The bizarre should not merely be shrugged off and dismissed because it’s marginal. Just the opposite: Reynols is significant and we should prick up our ears or our antennae and tune in. Their soundscapes may be beautiful, hilarious, frustrating, boring, solipsistic, or haunting—and sometimes a single song may share all of these qualities. Their sound challenges ideas of what music is for and what it can be, and their presence is no less provocative. Whether on stage, radio, television, in photos or in interviews in magazines, Reynols always leaves a powerful impression, one that invites us to consider the world from new perspectives.

If you ask Alan Courtis how his band came together, he’s likely to tell you that Reynols has always existed in some form and that in it’s current manifestation they have played since the early 1990s. Or perhaps he’ll say enigmatically that Reynols doesn’t exist. But all band members agree that their extraordinary genesis owes something to a special music class where Alan Courtis and Roberto Conlazo, who teach music to children and adults with disabilities in Buenos Aires, met Miguel Tomasín, who has Down’s Syndrome. Tomasín introduced himself by saying “Hi, I’m the greatest drummer in the world.” At that moment, high above the gray dome of the Buenos Aires sky, stars collided and light flowed from great space into great space and a fruitful, highly unique relationship began: a legend was born. Tomasín has said that Reynols came into existence in 1967, when he was a baby but before the other band members were alive. He also claims to have invented Courtis and Conlazo in the year 1000.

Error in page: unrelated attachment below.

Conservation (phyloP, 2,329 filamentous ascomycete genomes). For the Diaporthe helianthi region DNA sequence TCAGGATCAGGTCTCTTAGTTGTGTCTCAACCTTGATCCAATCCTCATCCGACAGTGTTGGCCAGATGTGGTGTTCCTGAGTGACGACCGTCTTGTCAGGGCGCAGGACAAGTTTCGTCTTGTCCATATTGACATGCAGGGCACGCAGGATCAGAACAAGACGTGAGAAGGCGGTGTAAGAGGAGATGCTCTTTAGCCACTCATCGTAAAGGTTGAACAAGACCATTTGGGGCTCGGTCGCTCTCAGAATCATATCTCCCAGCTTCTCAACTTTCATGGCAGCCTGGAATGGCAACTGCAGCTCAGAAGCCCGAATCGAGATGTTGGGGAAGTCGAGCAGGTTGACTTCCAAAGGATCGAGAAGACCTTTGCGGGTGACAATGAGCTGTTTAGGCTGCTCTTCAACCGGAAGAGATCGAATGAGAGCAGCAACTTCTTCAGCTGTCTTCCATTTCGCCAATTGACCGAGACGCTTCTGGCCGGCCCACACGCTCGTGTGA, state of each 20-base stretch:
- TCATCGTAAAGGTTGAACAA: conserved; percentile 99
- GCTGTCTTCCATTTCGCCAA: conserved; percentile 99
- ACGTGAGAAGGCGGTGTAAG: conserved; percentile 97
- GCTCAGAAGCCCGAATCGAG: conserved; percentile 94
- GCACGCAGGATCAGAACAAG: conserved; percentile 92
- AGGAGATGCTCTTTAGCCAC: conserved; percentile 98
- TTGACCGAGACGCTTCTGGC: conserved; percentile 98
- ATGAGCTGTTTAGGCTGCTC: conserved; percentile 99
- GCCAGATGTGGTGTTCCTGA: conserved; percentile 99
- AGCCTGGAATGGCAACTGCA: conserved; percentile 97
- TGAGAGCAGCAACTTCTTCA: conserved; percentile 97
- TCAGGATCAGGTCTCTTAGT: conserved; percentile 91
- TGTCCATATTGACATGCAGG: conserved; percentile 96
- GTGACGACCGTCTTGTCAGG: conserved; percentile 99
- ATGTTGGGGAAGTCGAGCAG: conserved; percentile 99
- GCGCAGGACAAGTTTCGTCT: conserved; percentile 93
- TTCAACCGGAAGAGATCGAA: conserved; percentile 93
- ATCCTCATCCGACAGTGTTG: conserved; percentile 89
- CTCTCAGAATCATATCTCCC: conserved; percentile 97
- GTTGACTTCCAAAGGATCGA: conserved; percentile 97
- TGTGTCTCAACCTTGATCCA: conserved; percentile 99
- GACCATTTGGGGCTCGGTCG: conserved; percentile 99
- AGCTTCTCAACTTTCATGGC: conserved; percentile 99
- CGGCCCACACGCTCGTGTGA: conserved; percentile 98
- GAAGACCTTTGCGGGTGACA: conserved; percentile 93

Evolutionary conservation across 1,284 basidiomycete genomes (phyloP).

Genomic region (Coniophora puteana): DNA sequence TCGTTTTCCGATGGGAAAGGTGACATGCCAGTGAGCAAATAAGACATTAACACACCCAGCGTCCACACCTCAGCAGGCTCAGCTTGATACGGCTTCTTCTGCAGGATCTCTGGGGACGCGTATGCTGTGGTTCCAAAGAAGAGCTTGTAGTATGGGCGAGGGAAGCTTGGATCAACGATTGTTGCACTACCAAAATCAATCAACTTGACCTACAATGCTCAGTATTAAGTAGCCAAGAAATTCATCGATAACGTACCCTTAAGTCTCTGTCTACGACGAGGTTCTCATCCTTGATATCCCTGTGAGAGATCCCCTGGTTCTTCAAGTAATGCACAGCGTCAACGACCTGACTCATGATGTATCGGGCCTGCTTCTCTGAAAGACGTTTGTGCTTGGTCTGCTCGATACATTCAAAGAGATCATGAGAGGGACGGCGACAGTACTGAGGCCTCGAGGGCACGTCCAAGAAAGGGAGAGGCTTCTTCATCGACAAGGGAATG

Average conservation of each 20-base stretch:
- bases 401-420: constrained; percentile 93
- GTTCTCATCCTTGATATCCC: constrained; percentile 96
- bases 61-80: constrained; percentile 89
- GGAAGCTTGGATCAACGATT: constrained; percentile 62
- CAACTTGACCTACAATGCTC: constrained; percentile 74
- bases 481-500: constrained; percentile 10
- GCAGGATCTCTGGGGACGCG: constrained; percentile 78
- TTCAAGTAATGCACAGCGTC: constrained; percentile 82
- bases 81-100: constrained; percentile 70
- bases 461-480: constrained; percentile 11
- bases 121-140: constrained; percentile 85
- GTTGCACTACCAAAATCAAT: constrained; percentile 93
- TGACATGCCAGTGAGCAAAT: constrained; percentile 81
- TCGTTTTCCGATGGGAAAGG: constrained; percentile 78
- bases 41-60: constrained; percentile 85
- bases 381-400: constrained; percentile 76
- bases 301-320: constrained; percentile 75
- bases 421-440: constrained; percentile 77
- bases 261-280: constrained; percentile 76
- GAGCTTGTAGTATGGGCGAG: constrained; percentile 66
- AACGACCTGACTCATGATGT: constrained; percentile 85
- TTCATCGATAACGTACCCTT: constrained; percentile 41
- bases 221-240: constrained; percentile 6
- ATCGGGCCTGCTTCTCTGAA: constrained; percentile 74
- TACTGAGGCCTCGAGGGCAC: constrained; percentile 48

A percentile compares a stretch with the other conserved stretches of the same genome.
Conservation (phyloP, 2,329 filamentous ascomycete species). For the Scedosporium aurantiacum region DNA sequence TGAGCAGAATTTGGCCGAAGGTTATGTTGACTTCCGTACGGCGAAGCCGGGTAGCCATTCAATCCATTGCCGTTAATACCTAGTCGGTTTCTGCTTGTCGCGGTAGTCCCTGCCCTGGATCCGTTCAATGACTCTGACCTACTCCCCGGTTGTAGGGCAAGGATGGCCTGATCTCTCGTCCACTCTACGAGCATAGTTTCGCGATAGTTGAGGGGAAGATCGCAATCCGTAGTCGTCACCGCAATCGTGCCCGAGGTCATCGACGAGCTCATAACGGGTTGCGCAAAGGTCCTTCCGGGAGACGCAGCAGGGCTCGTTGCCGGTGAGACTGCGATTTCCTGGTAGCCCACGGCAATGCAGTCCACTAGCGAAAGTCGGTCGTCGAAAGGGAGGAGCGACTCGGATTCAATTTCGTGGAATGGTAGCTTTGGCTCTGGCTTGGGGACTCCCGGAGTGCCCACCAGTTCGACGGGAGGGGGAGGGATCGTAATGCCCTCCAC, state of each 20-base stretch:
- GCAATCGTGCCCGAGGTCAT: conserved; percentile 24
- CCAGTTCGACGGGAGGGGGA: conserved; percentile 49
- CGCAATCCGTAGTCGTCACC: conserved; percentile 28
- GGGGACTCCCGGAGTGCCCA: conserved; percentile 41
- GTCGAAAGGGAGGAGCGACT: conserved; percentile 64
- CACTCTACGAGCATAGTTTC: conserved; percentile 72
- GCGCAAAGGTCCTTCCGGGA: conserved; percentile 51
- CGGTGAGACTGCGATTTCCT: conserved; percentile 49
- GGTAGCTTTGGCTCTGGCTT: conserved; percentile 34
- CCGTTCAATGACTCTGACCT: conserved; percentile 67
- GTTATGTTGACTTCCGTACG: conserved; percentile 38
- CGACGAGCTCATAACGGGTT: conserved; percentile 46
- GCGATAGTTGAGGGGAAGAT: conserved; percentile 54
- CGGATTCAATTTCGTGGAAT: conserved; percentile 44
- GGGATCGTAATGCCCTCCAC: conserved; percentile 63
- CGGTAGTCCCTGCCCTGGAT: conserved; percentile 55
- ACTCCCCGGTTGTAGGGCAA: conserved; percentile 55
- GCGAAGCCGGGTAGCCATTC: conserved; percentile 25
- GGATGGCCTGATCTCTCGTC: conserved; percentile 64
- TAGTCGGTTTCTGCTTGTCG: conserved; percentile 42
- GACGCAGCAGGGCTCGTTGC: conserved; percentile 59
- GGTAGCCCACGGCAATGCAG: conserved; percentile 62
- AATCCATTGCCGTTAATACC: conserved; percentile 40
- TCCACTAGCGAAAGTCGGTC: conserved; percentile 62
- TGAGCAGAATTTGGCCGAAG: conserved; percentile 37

Sometime in 1993, shortly after they had begun to play together anonymously, the group was lounging in Courtis’s apartment as a chihuahua scampered around. The dog stepped on the television clicker, and a scene from a Burt Reynolds movie appeared. The band members paused, looking at each other in recognition that something significant had transpired. Eureka— The Burt Reynolds Ensemble was discovered. Later, they shortened the name to simply Reynols, removing the ‘d’ to avoid any legal repercussions from Burt Reynolds. Burt Reynolds is an impressive figure from U.S. popular culture to invoke; he resonates on several frequencies, as the band might say. He’s a registered member of the Cherokee tribe, was the first male centerfold, and one of the most popular and highly grossing male leads of Hollywood cinema whose opus includes such classics as Smokey and the Bandit, Best Little Whorehouse in Texas, Cannonball Run, All Dogs Go to Heaven, and Cop and a Half. In the parallel universe of Argentina, which was the launchpad for the Reynols trip to the Minecxio of Tomasín’s mind, the specter of Burt Reynolds could mean anything. In Reynols’ world, Burt Reynolds is what semiologists might call a free-floating signifier.